David Bowie passed away yesterday after an 18-month battle with cancer. He was 69 years old.
It’s unreal to write those sentences, and it’s enough to bring tears to my eyes, but David Bowie is dead. This is just days after the release of his most recent album, Blackstar.
The rock and roll polymorph was one of the most influential cultural icons of the 20th century, and he’s left behind so many great albums as well as memorable films. There was his excellent first starring role in The Man Who Fell to Earth, his turn as a vampire in The Hunger, his whimsical villainy in Labyrinth, his adorably fun/wonky impersonation of Andy Warhol in Basquiat, his dramatic WWII POW role in Merry Christmas, Mr. Lawrence, and his appearance in The Prestige as Nikola Tesla. Bowie wouldn’t necessarily disappear into a role since his persona was too big to be contained, but it’s like his on-stage presence was there on screen--he was always so telegenic and fascinating to watch.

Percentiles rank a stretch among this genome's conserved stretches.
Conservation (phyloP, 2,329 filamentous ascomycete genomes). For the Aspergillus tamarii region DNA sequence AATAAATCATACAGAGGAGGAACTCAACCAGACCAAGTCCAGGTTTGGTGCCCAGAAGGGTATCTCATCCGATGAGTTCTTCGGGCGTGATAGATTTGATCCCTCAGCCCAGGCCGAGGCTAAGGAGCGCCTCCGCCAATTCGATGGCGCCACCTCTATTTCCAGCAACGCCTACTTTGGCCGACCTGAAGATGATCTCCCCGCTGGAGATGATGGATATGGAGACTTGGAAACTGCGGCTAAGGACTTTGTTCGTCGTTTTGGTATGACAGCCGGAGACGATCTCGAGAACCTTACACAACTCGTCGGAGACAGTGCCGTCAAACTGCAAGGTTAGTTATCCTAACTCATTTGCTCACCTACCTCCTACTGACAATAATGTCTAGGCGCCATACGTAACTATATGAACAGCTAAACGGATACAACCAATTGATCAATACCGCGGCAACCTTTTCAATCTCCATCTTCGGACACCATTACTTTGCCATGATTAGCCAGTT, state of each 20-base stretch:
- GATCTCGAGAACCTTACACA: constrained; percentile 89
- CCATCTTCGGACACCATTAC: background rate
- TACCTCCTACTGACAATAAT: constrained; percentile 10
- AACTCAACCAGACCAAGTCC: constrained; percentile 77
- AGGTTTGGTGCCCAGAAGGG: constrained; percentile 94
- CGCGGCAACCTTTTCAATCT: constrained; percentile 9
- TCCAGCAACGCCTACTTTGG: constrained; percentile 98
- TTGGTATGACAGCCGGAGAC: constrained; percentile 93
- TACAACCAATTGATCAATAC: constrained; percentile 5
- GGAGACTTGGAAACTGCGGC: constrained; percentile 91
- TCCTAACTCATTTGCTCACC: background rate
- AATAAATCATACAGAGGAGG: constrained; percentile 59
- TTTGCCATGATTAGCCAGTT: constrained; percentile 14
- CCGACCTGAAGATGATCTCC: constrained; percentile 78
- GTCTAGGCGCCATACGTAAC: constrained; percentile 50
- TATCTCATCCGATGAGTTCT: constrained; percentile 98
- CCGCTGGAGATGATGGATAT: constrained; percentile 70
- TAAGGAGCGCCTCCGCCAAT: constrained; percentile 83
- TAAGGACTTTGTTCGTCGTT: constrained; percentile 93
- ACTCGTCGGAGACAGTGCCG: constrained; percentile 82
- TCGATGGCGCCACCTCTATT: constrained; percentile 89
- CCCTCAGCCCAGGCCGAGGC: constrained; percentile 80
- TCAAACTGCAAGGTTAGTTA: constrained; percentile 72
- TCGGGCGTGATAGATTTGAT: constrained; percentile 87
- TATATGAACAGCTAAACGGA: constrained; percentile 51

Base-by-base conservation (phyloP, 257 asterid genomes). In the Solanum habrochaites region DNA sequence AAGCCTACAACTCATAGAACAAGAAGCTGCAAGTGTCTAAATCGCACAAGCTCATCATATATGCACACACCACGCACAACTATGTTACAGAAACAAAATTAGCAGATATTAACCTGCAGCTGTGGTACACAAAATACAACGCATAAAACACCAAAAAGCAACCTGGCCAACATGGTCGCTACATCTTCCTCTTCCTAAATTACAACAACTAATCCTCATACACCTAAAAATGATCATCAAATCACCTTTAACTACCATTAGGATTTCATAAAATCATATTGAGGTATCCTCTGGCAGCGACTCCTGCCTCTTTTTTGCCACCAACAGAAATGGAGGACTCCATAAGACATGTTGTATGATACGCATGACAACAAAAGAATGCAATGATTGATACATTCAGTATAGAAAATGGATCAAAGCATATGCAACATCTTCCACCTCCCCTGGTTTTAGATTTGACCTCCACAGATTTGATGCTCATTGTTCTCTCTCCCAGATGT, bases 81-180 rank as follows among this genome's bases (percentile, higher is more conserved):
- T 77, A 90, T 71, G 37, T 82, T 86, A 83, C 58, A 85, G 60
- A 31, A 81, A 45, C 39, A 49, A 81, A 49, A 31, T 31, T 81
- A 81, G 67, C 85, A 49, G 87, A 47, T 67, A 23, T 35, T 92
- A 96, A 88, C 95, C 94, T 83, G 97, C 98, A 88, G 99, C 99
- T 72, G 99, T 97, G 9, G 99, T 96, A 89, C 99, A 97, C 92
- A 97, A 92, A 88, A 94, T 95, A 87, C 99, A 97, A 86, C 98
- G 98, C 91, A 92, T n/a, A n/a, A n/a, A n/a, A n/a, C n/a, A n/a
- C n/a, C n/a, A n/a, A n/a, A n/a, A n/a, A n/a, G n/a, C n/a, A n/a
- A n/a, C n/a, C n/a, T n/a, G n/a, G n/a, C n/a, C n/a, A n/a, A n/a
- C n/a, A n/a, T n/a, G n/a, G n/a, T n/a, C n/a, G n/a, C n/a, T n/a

I still remember my friend Jim teaching me how to play “Ziggy Stardust” on guitar when I was in high school just as I was slowly getting into Bowie. I felt like a f**king boss.
A person like David Bowie is rare--someone strange and good, a beacon for so many people out there who are strange and don’t realize how good they are. The world is a better place for his presence and all the great work he’s given us.
Flixist sends our condolences to David Bowie’s family and loved ones.